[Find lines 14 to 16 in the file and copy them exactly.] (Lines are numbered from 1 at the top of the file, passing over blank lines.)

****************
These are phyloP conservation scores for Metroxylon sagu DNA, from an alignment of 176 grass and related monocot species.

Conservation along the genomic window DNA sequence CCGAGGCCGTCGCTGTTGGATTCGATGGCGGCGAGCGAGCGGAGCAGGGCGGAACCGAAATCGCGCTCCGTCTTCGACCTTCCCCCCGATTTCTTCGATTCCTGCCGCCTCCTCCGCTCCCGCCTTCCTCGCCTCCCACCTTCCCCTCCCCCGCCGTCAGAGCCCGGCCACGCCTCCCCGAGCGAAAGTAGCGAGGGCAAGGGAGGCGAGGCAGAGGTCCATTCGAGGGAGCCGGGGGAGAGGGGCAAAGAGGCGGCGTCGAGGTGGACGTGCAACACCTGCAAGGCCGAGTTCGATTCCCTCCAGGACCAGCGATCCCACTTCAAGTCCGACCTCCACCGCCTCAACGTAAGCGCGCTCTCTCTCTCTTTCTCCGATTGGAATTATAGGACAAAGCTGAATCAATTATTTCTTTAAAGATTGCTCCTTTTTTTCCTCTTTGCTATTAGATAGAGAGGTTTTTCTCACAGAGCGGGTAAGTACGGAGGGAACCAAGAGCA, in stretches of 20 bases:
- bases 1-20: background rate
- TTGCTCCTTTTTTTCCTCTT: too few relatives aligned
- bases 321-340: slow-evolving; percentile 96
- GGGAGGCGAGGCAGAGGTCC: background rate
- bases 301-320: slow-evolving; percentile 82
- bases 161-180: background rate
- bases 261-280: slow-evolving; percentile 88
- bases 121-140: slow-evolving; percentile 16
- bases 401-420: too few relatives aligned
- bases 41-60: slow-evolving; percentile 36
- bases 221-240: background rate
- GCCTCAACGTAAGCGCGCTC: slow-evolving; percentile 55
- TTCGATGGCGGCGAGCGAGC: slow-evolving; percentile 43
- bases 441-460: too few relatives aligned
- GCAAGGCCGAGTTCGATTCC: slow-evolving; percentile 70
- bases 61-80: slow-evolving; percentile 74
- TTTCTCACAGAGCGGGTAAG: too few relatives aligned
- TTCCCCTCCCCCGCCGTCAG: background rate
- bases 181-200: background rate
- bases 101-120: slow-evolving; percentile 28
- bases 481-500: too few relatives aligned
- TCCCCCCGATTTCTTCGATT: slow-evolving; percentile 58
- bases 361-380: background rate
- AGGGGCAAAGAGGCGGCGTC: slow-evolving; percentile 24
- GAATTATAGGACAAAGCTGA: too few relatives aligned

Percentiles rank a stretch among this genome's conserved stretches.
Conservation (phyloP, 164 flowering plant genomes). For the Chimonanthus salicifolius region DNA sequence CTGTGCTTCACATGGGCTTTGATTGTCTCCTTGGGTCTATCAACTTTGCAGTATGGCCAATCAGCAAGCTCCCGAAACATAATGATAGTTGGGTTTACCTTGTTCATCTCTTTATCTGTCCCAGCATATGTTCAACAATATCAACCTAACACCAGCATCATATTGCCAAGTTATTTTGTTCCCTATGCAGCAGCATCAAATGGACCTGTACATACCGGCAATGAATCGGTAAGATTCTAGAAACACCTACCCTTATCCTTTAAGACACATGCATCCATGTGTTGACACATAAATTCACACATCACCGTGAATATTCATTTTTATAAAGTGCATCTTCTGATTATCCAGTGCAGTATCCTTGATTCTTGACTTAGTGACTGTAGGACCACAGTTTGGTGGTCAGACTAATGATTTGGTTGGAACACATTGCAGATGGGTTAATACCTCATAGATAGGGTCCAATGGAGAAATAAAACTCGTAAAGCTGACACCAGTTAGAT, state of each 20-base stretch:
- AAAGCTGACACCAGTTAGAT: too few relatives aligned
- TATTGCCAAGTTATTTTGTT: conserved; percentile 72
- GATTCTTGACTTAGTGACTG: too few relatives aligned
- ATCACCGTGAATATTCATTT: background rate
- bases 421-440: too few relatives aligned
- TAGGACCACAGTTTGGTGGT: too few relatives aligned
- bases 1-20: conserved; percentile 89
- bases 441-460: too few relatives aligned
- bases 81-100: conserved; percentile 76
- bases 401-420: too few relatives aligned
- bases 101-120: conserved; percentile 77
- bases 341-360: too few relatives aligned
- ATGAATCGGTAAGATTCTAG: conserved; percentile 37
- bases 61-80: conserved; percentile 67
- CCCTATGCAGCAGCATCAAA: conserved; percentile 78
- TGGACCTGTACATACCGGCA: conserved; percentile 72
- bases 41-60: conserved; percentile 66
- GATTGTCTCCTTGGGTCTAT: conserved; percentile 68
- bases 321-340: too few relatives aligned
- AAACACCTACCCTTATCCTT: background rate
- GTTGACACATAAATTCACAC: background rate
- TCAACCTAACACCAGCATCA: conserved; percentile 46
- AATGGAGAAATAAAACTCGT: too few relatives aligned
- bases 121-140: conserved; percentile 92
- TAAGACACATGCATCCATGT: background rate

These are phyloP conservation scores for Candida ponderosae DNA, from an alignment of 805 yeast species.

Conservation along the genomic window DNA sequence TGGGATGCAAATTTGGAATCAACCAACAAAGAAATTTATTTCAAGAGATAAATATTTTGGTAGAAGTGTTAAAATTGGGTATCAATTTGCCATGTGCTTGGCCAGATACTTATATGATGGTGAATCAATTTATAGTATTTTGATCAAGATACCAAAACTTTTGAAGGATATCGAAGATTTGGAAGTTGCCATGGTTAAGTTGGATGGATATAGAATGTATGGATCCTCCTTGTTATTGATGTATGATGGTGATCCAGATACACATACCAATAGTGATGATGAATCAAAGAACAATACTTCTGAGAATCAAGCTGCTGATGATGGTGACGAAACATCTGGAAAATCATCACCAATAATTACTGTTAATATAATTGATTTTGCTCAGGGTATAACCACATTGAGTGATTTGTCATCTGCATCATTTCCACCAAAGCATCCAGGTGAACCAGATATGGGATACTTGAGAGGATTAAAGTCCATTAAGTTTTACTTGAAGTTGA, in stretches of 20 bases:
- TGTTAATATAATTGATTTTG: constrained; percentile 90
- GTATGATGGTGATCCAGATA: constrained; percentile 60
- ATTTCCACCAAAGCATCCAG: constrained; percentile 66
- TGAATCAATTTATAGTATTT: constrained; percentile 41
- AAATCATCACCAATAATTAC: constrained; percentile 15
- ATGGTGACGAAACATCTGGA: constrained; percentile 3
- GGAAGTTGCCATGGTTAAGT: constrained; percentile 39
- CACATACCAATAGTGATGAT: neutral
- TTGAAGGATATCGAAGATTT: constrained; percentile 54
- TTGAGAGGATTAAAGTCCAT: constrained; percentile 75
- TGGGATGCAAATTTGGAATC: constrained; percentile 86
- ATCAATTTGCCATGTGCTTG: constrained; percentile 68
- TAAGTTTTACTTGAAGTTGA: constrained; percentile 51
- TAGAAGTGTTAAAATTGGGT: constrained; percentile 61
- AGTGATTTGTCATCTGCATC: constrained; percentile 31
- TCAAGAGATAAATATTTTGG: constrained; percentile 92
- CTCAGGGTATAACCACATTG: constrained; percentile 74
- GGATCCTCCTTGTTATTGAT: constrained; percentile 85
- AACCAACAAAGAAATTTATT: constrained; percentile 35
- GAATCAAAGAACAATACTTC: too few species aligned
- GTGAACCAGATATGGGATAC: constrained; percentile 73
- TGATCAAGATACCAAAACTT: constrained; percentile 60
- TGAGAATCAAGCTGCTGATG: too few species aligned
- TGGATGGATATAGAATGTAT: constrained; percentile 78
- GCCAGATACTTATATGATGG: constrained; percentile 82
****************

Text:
- GCCTCAACGTAAGCGCGCTC: slow-evolving; percentile 55
- TTCGATGGCGGCGAGCGAGC: slow-evolving; percentile 43
- bases 441-460: too few relatives aligned